Before I left though, I told him I had so many things planned to say in my head but nothing was coming out. He told me the same thing happened when he met Neil Gaiman. I felt so much better, (though still bummed that none of my questions/comments about the book came out my mouth!).

    He’s really a nice guy! Pleasure to meet you finally!

  97. Mickey
    Posted March 17, 2011 at 5:32 PM | Permalink

    So glad I took a break from the blog for a few days. We seem to have had some extraordinarely rude visitors. Thanks to all the regulars for upholding the spirit of what I treasure about this blog. Things that probably seem silly to most others but that I find really reassuring in a world of sound-byte wisdom and ubiquitous quotes.

    Also wanted to wish Pat a speedy trip home to Sarah and Oot, hope you take some time off now to spoil them rotten for your deserting them for so long !

    Lastly, for anyone that feels the need to criticize the work of the Bearded Master I have only one thing to say, I wouldn’t piss on you if you were on fire.

  98. itsjusthim
    Posted March 17, 2011 at 7:54 PM | Permalink

    I love both books! I hadn’t heard the rumors about continuing Kvothe’s story after the Waystone, but I wondered to myself if you would continue it. I’ve decided that I’m glad you’re not. It’s always sad to see a Character’s story end after being drawn in, but it’s immeasurably worse to have that character’s story go on past it’s time.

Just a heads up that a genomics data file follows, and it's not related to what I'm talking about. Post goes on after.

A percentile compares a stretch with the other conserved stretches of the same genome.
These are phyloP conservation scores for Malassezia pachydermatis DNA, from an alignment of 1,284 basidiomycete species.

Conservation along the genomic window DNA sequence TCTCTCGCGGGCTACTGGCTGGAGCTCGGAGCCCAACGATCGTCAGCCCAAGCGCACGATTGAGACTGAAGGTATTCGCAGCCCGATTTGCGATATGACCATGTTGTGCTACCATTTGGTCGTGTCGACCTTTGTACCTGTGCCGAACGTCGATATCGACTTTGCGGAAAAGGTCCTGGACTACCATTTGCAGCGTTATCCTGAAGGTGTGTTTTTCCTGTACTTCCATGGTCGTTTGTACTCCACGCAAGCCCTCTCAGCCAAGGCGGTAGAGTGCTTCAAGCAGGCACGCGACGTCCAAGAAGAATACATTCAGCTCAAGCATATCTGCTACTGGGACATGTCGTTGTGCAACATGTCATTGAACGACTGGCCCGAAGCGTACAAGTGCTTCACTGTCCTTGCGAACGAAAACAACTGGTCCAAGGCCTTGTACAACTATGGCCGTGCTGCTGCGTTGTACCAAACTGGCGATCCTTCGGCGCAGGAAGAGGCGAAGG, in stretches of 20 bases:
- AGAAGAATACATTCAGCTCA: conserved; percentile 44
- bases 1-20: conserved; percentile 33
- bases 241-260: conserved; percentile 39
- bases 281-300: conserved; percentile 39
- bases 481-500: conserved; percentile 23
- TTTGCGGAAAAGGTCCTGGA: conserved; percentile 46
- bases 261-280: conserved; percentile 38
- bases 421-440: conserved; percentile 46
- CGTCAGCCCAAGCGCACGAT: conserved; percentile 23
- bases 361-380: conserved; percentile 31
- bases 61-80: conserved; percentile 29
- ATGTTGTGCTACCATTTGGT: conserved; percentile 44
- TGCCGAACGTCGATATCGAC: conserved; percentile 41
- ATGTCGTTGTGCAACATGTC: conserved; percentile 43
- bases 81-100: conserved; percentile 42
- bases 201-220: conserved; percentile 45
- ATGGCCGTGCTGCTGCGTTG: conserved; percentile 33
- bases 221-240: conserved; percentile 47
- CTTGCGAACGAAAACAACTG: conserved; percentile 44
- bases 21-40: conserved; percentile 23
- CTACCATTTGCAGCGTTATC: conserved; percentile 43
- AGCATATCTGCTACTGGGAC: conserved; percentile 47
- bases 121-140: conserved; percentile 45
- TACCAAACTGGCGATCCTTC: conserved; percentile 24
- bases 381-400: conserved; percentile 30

Thanks so much for the amazing work!

  99. galeni
    Posted March 17, 2011 at 8:00 PM | Permalink

    Student newspaper in Vancouver loves Wise Man’s Fear.
    http://www.the-peak.ca/article/22499

    Print version used your picture and inset the book (paperback cover).

    I’m only 100 pages in and you already ripped my heart out (and made me shove the book away so I didn’t get the pages wet). I’m in awe.

  100. Posted March 17, 2011 at 10:47 PM | Permalink

    Congratulations on completing the tour!

    From where I stood near the end of the line in Boston, you wrapped things up with both grace and style. I hope you were able to get out of there before midnight; one of the bookstore workers told me that their official attendance count was 380.

    I was delighted by your reading and Q&A, and even the long line gave me an excuse to hang out and get further in my re-read of The Name of the Wind before going back to work. From all I could tell, nobody went away disappointed.

    Most of all, I hope you were able to find plenty of pleasure amid the hassle and inconvenience of touring. Know that we all appreciate your efforts — and that we recognize there is indeed a lot of effort involved.